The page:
Connington’s Comment: This article shows how influential just a few Jews were in a small town such as Wilkes-Barre/Scranton, Pennsylvania.
One of the Jews held a leadership position at a Catholic College. Jesus Christ.
Honors of Generations go to two Wilkes-Barre area families
– From The Times Leader
Eric Lee says the Davidowitz and Rifkin families were chosen to be honored by Generation to Generation for a lot of good reasons.
“Love, care, respect, commitment, communication, teamwork and filial piety — that’s what I know about them,” Lee said.
An afternoon of music and dance honoring Essy and Bill Davidowitz and family, Sandy and Arnold Rifkin and family and the Jewish traditions from which they come will highlight the third annual Lee Vincent Generation2Generation Dance on Sunday, from 2 to 6 p.m.
“These families and the Jewish traditions are being honored as part of our mission to bring all generations and all cultures together,” said Joseph DeVizia, event chairman.
He said families are urged to attend to celebrate the honorees and to join with families of all heritages for a fun afternoon.
“We chose these two families because of the many things they have done for this community,” DeVizia said.
Arnold and Sandy Rifkin and their family will be honored because of their community support. The A. Rifkin Co. is a family-owned manufacturer and international distributor of security and multiuse reusable fabric lock bag systems and related products, as well as other banking supplies including GPS asset-tracking devices.
A. Rifkin Co. has more than 100 years of manufacturing in America. The company employs approximately 100 people in its factory, office and warehouse.
For generations, the Rifkin family has been involved with shaping and improving the Wilkes-Barre area and its institutions, playing a significant role in developing the United Hebrew Institute, the Jewish Community Center, Temple B’nai B’rith and others. They have served on numerous community boards.
The Rifkins donated the lobby of the Evans Residence Hall at Wilkes University, and the residence building at 80 S. River St. is now known as Rifkin Hall. They have also donated to the Osterhout Public Library, Wilkes-Barre General Hospital, Children’s Service Center of Wyoming Valley and many others.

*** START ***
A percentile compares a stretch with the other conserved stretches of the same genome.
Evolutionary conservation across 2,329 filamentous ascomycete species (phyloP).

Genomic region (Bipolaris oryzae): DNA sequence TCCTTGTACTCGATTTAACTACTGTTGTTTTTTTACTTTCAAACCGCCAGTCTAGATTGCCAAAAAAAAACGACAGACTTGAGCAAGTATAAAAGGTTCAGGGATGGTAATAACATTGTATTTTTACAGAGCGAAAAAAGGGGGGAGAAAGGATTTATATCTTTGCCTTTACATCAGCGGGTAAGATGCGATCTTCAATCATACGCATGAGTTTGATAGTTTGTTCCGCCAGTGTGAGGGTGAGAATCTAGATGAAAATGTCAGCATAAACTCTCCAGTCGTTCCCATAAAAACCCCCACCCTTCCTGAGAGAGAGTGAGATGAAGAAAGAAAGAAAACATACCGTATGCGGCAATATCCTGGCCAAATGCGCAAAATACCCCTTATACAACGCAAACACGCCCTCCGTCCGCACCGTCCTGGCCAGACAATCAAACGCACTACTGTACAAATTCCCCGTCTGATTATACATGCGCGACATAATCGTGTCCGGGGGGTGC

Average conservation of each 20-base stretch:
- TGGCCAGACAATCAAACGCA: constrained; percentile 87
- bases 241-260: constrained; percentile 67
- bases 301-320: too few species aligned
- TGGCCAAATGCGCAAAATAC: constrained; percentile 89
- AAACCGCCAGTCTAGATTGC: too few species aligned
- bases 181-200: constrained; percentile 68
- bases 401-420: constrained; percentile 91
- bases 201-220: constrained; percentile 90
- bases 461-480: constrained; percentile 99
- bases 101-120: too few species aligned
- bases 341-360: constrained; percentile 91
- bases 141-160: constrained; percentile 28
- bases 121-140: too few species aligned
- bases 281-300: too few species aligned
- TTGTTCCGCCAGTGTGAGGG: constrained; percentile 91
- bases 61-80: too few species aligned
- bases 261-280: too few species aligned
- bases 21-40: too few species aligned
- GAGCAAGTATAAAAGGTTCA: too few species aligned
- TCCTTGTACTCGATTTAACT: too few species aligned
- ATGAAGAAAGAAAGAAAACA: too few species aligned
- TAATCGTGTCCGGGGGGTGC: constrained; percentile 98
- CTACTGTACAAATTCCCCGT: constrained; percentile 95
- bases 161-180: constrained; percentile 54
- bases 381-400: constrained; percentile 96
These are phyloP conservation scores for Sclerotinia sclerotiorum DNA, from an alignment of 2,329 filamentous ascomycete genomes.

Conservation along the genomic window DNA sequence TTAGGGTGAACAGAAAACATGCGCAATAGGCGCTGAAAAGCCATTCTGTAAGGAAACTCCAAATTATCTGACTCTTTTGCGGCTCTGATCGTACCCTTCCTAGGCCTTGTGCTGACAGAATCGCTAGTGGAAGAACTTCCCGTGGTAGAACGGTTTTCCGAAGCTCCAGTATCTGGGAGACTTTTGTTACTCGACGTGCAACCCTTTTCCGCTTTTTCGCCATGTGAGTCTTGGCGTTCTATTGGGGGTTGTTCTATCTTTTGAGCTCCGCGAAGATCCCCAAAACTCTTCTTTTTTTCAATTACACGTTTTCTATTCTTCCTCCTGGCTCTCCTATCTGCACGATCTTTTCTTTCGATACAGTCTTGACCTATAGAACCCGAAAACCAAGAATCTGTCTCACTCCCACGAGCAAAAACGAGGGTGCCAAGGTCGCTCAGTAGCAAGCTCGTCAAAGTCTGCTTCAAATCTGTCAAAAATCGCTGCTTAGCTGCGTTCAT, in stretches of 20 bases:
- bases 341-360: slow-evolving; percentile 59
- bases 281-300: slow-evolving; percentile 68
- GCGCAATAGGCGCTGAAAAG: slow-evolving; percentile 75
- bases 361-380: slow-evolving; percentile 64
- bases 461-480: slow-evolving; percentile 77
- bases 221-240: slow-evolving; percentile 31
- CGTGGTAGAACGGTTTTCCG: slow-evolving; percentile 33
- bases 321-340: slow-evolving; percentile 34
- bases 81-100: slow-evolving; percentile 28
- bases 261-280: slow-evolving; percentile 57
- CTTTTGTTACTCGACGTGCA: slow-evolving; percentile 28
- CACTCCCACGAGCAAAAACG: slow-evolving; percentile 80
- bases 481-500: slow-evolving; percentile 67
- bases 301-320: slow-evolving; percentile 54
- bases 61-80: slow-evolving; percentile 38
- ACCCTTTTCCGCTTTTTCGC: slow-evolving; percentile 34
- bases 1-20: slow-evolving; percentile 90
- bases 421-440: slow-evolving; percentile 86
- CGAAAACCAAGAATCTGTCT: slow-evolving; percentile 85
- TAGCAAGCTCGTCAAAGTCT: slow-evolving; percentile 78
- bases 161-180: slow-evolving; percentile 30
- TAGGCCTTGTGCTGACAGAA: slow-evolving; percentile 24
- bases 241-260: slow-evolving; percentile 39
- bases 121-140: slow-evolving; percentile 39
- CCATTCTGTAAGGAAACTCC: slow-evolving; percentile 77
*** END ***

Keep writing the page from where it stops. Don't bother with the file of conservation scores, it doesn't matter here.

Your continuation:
The Rifkins have a daughter, Kathleen, a son, Michael, a granddaughter Laura and one great-grandchild.
Essy and Bill Davidowitz have become role models because of their achievements in the Jewish community and the Wyoming Valley community at large. They have four sons, Jeffrey, Ivan, Steven and Benjamin, and have nine grandchildren.
Bill Davidowitz has been a past chairman of the United Jewish Appeal, remains active in the Jewish Federation, and is a trustee of the Jewish Community Center. He has served on the boards of Temple Israel, the JCC, Fox Hill Country Club and Penn StateWilkes-Barre. Together with his wife he has been instrumental in the creation and dedication of many community projects, such as the United Hebrew Institute Art Room, the Davidowitz Lounge at the JCC and the building addition to UHI in 1980. The Seligman J. Strauss Lodge of B’nai B’rith presented him with its Community Service Award, and the trustees of Luzerne County Community College recognized his efforts as vice chairman of the building authority responsible for the construction of its new campus.
Essy Davidowitz has occupied leadership roles at the Northeast Ethics Institute, Luzerne County Area Agency on Aging, King’s College, Ballet Northeast, Misericordia University, Wyoming Seminary, John Heinz Institute, Penn State Wilkes-Barre, the Northeast Pennsylvania Philharmonic, United Hebrew Institute and the Wyoming Valley Jewish Campaign, which she chaired in 1990.